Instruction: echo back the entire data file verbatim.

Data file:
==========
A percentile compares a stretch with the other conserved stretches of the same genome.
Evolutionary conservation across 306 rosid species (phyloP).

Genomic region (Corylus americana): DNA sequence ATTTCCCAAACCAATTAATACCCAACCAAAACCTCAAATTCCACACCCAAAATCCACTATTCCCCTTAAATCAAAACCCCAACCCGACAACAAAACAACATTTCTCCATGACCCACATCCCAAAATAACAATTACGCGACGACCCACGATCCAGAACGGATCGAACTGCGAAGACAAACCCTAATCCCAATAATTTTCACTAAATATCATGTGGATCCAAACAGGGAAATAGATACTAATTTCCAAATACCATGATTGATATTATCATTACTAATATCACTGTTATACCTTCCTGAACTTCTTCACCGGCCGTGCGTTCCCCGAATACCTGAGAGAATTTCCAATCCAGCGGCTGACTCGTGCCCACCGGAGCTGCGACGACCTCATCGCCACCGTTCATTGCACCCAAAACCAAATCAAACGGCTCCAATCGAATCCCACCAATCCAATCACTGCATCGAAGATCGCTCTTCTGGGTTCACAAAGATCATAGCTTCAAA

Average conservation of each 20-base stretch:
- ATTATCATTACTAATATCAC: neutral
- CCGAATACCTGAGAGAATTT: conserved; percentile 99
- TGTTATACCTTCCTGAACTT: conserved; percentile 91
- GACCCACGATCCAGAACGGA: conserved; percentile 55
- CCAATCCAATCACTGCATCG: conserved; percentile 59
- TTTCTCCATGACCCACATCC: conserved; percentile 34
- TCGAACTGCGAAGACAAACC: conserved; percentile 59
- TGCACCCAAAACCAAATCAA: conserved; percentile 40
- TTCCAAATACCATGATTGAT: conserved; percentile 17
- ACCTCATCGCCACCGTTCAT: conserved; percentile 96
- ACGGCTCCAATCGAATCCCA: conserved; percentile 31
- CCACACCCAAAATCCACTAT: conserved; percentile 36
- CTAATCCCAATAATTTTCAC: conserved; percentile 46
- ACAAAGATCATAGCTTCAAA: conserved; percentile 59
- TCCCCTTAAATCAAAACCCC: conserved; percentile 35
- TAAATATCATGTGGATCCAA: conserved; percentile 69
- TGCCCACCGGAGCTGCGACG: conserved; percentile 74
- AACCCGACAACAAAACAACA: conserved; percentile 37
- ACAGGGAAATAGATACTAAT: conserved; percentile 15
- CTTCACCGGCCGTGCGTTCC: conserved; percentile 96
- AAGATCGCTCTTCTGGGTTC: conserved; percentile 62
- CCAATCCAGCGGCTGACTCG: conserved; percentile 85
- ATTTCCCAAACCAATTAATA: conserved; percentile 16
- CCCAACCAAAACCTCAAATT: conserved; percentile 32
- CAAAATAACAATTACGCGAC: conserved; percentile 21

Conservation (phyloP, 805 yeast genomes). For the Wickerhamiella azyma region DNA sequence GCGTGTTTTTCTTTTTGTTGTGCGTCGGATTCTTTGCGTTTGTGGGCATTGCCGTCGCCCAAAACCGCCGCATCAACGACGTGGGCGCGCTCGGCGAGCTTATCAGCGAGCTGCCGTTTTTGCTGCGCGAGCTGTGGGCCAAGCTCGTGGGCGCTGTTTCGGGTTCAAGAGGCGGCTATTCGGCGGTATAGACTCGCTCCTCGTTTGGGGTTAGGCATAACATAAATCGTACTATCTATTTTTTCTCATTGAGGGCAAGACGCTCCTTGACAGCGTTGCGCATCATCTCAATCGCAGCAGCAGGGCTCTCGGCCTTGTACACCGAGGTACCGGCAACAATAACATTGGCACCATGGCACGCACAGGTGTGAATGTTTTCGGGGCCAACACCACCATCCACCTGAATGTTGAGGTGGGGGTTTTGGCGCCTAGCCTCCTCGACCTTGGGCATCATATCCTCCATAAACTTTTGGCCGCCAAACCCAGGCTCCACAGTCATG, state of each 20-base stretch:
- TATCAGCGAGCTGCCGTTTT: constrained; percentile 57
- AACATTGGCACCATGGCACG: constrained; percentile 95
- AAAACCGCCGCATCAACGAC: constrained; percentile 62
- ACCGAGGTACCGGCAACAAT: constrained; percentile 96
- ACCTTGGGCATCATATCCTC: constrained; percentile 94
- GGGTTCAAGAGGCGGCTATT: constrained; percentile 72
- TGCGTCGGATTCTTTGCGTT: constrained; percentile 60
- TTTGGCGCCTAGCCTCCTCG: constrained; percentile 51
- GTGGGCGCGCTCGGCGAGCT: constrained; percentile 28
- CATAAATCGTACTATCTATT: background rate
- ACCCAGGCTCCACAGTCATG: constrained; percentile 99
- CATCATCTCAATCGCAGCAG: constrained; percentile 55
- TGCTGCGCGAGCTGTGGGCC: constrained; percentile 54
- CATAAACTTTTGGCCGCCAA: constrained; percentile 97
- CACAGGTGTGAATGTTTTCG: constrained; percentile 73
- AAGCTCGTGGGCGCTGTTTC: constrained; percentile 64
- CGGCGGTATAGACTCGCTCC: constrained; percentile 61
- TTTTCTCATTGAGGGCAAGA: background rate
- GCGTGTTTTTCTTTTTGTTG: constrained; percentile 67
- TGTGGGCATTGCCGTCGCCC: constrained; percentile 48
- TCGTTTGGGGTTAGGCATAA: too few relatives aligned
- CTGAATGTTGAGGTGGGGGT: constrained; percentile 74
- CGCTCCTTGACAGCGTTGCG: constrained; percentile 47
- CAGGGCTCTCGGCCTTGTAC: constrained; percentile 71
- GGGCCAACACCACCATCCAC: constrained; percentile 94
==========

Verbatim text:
A percentile compares a stretch with the other conserved stretches of the same genome.
Evolutionary conservation across 306 rosid species (phyloP).

Genomic region (Corylus americana): DNA sequence ATTTCCCAAACCAATTAATACCCAACCAAAACCTCAAATTCCACACCCAAAATCCACTATTCCCCTTAAATCAAAACCCCAACCCGACAACAAAACAACATTTCTCCATGACCCACATCCCAAAATAACAATTACGCGACGACCCACGATCCAGAACGGATCGAACTGCGAAGACAAACCCTAATCCCAATAATTTTCACTAAATATCATGTGGATCCAAACAGGGAAATAGATACTAATTTCCAAATACCATGATTGATATTATCATTACTAATATCACTGTTATACCTTCCTGAACTTCTTCACCGGCCGTGCGTTCCCCGAATACCTGAGAGAATTTCCAATCCAGCGGCTGACTCGTGCCCACCGGAGCTGCGACGACCTCATCGCCACCGTTCATTGCACCCAAAACCAAATCAAACGGCTCCAATCGAATCCCACCAATCCAATCACTGCATCGAAGATCGCTCTTCTGGGTTCACAAAGATCATAGCTTCAAA

Average conservation of each 20-base stretch:
- ATTATCATTACTAATATCAC: neutral
- CCGAATACCTGAGAGAATTT: conserved; percentile 99
- TGTTATACCTTCCTGAACTT: conserved; percentile 91
- GACCCACGATCCAGAACGGA: conserved; percentile 55
- CCAATCCAATCACTGCATCG: conserved; percentile 59
- TTTCTCCATGACCCACATCC: conserved; percentile 34
- TCGAACTGCGAAGACAAACC: conserved; percentile 59
- TGCACCCAAAACCAAATCAA: conserved; percentile 40
- TTCCAAATACCATGATTGAT: conserved; percentile 17
- ACCTCATCGCCACCGTTCAT: conserved; percentile 96
- ACGGCTCCAATCGAATCCCA: conserved; percentile 31
- CCACACCCAAAATCCACTAT: conserved; percentile 36
- CTAATCCCAATAATTTTCAC: conserved; percentile 46
- ACAAAGATCATAGCTTCAAA: conserved; percentile 59
- TCCCCTTAAATCAAAACCCC: conserved; percentile 35
- TAAATATCATGTGGATCCAA: conserved; percentile 69
- TGCCCACCGGAGCTGCGACG: conserved; percentile 74
- AACCCGACAACAAAACAACA: conserved; percentile 37
- ACAGGGAAATAGATACTAAT: conserved; percentile 15
- CTTCACCGGCCGTGCGTTCC: conserved; percentile 96
- AAGATCGCTCTTCTGGGTTC: conserved; percentile 62
- CCAATCCAGCGGCTGACTCG: conserved; percentile 85
- ATTTCCCAAACCAATTAATA: conserved; percentile 16
- CCCAACCAAAACCTCAAATT: conserved; percentile 32
- CAAAATAACAATTACGCGAC: conserved; percentile 21

Conservation (phyloP, 805 yeast genomes). For the Wickerhamiella azyma region DNA sequence GCGTGTTTTTCTTTTTGTTGTGCGTCGGATTCTTTGCGTTTGTGGGCATTGCCGTCGCCCAAAACCGCCGCATCAACGACGTGGGCGCGCTCGGCGAGCTTATCAGCGAGCTGCCGTTTTTGCTGCGCGAGCTGTGGGCCAAGCTCGTGGGCGCTGTTTCGGGTTCAAGAGGCGGCTATTCGGCGGTATAGACTCGCTCCTCGTTTGGGGTTAGGCATAACATAAATCGTACTATCTATTTTTTCTCATTGAGGGCAAGACGCTCCTTGACAGCGTTGCGCATCATCTCAATCGCAGCAGCAGGGCTCTCGGCCTTGTACACCGAGGTACCGGCAACAATAACATTGGCACCATGGCACGCACAGGTGTGAATGTTTTCGGGGCCAACACCACCATCCACCTGAATGTTGAGGTGGGGGTTTTGGCGCCTAGCCTCCTCGACCTTGGGCATCATATCCTCCATAAACTTTTGGCCGCCAAACCCAGGCTCCACAGTCATG, state of each 20-base stretch:
- TATCAGCGAGCTGCCGTTTT: constrained; percentile 57
- AACATTGGCACCATGGCACG: constrained; percentile 95
- AAAACCGCCGCATCAACGAC: constrained; percentile 62
- ACCGAGGTACCGGCAACAAT: constrained; percentile 96
- ACCTTGGGCATCATATCCTC: constrained; percentile 94
- GGGTTCAAGAGGCGGCTATT: constrained; percentile 72
- TGCGTCGGATTCTTTGCGTT: constrained; percentile 60
- TTTGGCGCCTAGCCTCCTCG: constrained; percentile 51
- GTGGGCGCGCTCGGCGAGCT: constrained; percentile 28
- CATAAATCGTACTATCTATT: background rate
- ACCCAGGCTCCACAGTCATG: constrained; percentile 99
- CATCATCTCAATCGCAGCAG: constrained; percentile 55
- TGCTGCGCGAGCTGTGGGCC: constrained; percentile 54
- CATAAACTTTTGGCCGCCAA: constrained; percentile 97
- CACAGGTGTGAATGTTTTCG: constrained; percentile 73
- AAGCTCGTGGGCGCTGTTTC: constrained; percentile 64
- CGGCGGTATAGACTCGCTCC: constrained; percentile 61
- TTTTCTCATTGAGGGCAAGA: background rate
- GCGTGTTTTTCTTTTTGTTG: constrained; percentile 67
- TGTGGGCATTGCCGTCGCCC: constrained; percentile 48
- TCGTTTGGGGTTAGGCATAA: too few relatives aligned
- CTGAATGTTGAGGTGGGGGT: constrained; percentile 74
- CGCTCCTTGACAGCGTTGCG: constrained; percentile 47
- CAGGGCTCTCGGCCTTGTAC: constrained; percentile 71
- GGGCCAACACCACCATCCAC: constrained; percentile 94